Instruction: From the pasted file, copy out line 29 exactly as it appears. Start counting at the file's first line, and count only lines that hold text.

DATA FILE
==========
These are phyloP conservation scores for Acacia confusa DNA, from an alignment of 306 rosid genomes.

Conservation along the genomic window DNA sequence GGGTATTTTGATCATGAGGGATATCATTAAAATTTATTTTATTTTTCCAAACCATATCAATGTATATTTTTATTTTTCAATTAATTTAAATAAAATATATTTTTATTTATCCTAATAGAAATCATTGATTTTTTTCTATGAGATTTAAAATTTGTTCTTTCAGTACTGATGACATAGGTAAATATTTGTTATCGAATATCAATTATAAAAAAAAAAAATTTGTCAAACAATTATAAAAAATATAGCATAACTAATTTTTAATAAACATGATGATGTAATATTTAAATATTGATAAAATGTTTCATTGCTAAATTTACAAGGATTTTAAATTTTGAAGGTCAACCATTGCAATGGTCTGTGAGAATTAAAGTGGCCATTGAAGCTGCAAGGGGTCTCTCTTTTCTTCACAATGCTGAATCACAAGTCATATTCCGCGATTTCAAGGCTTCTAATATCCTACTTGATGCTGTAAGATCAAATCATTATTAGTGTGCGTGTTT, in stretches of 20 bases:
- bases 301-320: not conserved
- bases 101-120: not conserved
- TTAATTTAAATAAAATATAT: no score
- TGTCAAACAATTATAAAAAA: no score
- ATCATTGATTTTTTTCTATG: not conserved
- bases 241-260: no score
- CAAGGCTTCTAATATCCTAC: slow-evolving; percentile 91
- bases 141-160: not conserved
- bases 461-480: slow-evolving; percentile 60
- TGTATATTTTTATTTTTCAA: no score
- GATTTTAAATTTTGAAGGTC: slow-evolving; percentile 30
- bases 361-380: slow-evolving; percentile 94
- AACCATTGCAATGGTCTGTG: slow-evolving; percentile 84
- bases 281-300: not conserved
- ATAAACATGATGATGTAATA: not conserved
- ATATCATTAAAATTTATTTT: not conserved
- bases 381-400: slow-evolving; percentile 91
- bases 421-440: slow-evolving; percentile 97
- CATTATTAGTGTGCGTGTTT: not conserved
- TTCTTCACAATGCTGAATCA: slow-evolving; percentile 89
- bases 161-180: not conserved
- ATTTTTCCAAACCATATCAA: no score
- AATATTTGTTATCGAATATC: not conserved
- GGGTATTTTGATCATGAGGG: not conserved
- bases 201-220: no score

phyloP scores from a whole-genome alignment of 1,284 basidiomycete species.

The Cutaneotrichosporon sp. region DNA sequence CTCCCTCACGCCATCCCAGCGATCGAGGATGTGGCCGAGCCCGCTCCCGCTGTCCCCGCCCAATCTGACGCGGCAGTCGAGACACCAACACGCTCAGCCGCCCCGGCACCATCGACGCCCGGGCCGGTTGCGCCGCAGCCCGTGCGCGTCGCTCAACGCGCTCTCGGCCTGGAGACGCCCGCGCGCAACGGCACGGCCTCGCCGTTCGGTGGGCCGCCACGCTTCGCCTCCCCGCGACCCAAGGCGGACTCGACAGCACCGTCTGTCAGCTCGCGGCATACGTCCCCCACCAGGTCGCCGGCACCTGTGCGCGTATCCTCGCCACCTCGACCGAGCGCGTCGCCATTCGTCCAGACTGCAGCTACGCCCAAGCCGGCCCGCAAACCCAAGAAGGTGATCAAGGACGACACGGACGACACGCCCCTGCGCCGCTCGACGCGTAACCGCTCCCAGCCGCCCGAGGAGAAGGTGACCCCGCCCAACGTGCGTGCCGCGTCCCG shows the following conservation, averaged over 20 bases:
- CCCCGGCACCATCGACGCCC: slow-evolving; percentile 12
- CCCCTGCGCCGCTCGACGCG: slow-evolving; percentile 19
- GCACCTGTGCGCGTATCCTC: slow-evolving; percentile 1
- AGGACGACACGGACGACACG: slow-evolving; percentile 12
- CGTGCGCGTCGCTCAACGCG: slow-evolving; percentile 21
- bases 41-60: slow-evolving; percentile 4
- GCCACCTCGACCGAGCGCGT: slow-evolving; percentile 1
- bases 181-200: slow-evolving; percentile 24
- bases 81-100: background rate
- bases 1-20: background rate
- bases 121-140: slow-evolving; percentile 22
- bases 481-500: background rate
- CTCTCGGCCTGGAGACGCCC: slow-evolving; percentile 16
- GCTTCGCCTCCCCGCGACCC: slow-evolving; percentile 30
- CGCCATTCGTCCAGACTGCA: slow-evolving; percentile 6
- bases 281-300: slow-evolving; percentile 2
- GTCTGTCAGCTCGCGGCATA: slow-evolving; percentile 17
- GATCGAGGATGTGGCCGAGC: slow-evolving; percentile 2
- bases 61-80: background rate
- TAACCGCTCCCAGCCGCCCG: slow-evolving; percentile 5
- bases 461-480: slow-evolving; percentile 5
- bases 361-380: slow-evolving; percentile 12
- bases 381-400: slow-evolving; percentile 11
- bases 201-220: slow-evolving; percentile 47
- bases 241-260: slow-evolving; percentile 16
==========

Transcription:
The Cutaneotrichosporon sp. region DNA sequence CTCCCTCACGCCATCCCAGCGATCGAGGATGTGGCCGAGCCCGCTCCCGCTGTCCCCGCCCAATCTGACGCGGCAGTCGAGACACCAACACGCTCAGCCGCCCCGGCACCATCGACGCCCGGGCCGGTTGCGCCGCAGCCCGTGCGCGTCGCTCAACGCGCTCTCGGCCTGGAGACGCCCGCGCGCAACGGCACGGCCTCGCCGTTCGGTGGGCCGCCACGCTTCGCCTCCCCGCGACCCAAGGCGGACTCGACAGCACCGTCTGTCAGCTCGCGGCATACGTCCCCCACCAGGTCGCCGGCACCTGTGCGCGTATCCTCGCCACCTCGACCGAGCGCGTCGCCATTCGTCCAGACTGCAGCTACGCCCAAGCCGGCCCGCAAACCCAAGAAGGTGATCAAGGACGACACGGACGACACGCCCCTGCGCCGCTCGACGCGTAACCGCTCCCAGCCGCCCGAGGAGAAGGTGACCCCGCCCAACGTGCGTGCCGCGTCCCG shows the following conservation, averaged over 20 bases: